Group Riding

Group RidingI personally find group riding frustrating. The social activity is fine but having to formulate a strategy that can accommodate all riders involved will restrict the performance aspect of riding. Discipline is required and avoiding the pressures put upon you is difficult. One such issue is riding to the weakest person, of course that is if anyone has bothered to find out!

 

Our worry is especially towards those motorcyclists that go for a ride in a group with the wrong motivation. Quite a few of the situations my colleagues and I have to deal with are where a selection of riders decides to travel at inappropriate speed and a challenge ensues to keep up. Many such occurrences involve people choosing to ride together dictated by the type of bike with little consideration to the riders ability. Sometimes just leaving an event or engaging with bikers unknown to you can influence the wrong behaviour.

 

I would say that be honest with yourself and don’t be dictated to. Show the strength of character to ride to what makes sense to you. Further road management training will help develop a constructed and safe ride as then everyone will ride according to the level of risk involved and not their personal ambition.

 

The following are bullet points for consideration:

  • Have you got the correct motivation?
  • Have you got the correct attitude to risk taking?
  • Is the ride planned properly – do you know where you are going and how to get a message to the others if you get separated
  • Are you aware of peer pressure and the problems it can cause?
  • Do you concentrate on following rather than your own observations & planning?
  • Do you ride too fast with the group?
  • Do you ride too close together within the group?
  • Do you have near misses?
  • Hand on heart, can you always stop safely in the distance you can see to be clear on your own side of the road?
  • Do you ride in a type of formation – no, not like the Red Arrows – is this the safest way or does it sometimes compromise your view and stopping distance?
  • Do you try to keep up even when this is out of your comfort zone?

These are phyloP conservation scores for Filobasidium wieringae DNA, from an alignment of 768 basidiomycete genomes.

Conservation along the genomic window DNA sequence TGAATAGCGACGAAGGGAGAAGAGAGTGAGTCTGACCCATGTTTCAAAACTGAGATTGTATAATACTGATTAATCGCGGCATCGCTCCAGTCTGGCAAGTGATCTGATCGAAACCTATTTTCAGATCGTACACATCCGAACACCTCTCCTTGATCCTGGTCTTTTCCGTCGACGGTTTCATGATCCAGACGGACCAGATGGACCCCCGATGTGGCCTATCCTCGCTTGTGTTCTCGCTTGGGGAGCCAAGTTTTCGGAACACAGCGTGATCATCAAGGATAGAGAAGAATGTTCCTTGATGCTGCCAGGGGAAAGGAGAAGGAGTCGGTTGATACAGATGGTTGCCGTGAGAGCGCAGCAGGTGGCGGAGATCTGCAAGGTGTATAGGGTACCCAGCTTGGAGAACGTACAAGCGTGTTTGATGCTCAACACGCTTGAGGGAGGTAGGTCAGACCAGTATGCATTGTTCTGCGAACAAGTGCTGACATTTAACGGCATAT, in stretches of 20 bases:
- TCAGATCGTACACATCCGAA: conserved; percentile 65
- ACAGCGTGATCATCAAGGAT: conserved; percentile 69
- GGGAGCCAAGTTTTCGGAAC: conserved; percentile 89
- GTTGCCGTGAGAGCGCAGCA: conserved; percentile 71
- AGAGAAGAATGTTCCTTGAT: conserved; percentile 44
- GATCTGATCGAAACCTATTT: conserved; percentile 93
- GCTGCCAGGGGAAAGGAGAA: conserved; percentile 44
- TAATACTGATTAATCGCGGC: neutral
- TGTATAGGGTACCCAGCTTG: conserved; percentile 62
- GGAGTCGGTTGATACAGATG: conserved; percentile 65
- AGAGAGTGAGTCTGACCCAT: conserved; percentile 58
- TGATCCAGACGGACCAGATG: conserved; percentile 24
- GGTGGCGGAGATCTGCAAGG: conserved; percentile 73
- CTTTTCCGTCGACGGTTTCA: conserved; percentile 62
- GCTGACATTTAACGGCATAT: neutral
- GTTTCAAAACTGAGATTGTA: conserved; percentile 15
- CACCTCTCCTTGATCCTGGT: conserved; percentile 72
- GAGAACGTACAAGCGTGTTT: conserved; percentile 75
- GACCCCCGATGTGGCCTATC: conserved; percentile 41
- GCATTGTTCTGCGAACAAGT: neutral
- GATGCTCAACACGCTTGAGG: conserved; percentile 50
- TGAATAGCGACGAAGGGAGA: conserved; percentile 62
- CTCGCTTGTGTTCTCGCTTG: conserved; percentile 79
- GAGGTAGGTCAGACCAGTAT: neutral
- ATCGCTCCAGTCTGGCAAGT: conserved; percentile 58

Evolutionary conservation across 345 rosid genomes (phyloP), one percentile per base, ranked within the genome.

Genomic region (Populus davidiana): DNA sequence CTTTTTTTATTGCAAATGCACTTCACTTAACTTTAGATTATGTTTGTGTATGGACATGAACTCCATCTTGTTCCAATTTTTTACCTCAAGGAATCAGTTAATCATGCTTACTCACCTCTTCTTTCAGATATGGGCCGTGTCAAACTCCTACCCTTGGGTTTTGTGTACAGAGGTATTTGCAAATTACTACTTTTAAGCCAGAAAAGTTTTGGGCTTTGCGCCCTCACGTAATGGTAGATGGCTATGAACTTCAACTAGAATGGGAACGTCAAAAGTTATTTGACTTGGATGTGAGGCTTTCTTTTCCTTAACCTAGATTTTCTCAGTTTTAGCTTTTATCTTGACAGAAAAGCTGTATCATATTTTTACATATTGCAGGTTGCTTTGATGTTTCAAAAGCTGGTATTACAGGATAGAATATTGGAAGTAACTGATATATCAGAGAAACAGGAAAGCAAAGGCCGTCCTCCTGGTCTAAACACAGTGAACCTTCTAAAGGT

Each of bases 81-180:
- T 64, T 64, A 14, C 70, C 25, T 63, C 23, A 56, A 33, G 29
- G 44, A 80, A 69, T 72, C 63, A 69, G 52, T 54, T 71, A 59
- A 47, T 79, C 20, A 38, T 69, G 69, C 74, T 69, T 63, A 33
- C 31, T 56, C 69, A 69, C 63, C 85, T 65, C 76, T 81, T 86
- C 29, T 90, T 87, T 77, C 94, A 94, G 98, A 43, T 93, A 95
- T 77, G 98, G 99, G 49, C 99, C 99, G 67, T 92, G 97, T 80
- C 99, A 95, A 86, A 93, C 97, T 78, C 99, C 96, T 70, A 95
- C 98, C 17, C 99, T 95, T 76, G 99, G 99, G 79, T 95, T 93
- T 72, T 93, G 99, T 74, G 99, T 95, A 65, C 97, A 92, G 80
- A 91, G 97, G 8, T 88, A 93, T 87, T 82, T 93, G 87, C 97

• Are you glad when the riding part stops or anxious when it is about to start?

 

The list could probably go on but there are simple, common sense things that you can do to address some of the risks associated with group riding. Here is some advice to consider:

  • Plan – your route out, return route, fuel stops and comfort breaks
  • Have some simple rules that everyone must follow. Two important ones are – ‘No overtaking in the group without invitation’ and ‘Ride to the rider behind’
  • Have a ride order – Leader and tail end sweeper need to be experienced with knowledge of the route and a mobile phone apiece.
  • Some groups use marker systems but there is something to be said for keeping things simple.
  • Brief the group on the simple rules for the ride, ride order, route to be taken, location of comfort breaks and mobile phone numbers of others in the group. Ensure everyone is comfortable with the plan and that someone takes responsibility for checking riders off at stopping points and the end of the ride. If you intend to leave the group before expected, let another member who is continuing know what’s happening.
  • Always ride to your own capabilities ensuring you have an adequate stopping distance from the vehicle in front even if it is staggered to one side or other. “Only a fool breaks the two second rule”. This is at least doubled in wet weather.
  • Keep observations keen, use your own judgement and plan manoeuvres for yourself
  • Wear the best safety kit that you can afford and cater for the weather. Cold and wet adversely affects concentration.

This is just a little common sense advice. Following it will likely take the pressure off at least some of the members of your group even if you are unaware they needed it.

 

Well organised group rides with defined rules are likely to be safer for everyone.

 

REMEMBER FAIL TO PREPARE IS PREPARE TO FAIL!

 

Paul Cheshire – North Wales BikeSafe